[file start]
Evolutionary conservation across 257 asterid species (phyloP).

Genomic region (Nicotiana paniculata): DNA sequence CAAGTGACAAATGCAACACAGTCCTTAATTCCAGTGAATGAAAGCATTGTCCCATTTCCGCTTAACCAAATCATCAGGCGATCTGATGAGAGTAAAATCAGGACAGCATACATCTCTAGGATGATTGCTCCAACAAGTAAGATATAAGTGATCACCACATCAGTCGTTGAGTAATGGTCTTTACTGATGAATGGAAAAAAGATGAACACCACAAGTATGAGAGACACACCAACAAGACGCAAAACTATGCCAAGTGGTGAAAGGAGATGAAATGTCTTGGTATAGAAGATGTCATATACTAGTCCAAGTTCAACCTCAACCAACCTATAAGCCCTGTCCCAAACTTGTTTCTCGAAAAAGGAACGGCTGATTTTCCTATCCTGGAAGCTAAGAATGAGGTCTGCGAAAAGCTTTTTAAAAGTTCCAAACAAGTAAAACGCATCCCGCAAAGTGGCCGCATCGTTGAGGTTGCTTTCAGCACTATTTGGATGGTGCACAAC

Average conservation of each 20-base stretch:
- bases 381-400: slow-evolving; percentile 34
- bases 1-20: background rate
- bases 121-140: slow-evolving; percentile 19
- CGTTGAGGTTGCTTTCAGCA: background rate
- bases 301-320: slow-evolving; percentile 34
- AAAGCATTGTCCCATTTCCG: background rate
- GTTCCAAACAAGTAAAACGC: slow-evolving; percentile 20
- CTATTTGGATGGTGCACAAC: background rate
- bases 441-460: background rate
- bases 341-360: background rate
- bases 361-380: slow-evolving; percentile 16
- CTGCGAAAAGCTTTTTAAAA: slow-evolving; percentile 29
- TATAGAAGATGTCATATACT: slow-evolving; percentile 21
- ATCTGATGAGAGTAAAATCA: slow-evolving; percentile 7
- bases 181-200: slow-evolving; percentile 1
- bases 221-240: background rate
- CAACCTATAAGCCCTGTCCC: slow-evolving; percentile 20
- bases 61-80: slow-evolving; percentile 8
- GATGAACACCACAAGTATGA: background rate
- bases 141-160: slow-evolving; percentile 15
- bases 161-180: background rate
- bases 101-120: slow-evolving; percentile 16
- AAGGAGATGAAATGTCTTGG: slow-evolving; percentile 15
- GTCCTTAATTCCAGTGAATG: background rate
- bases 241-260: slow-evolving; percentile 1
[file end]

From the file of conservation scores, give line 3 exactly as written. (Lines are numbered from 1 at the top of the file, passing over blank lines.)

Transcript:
Average conservation of each 20-base stretch: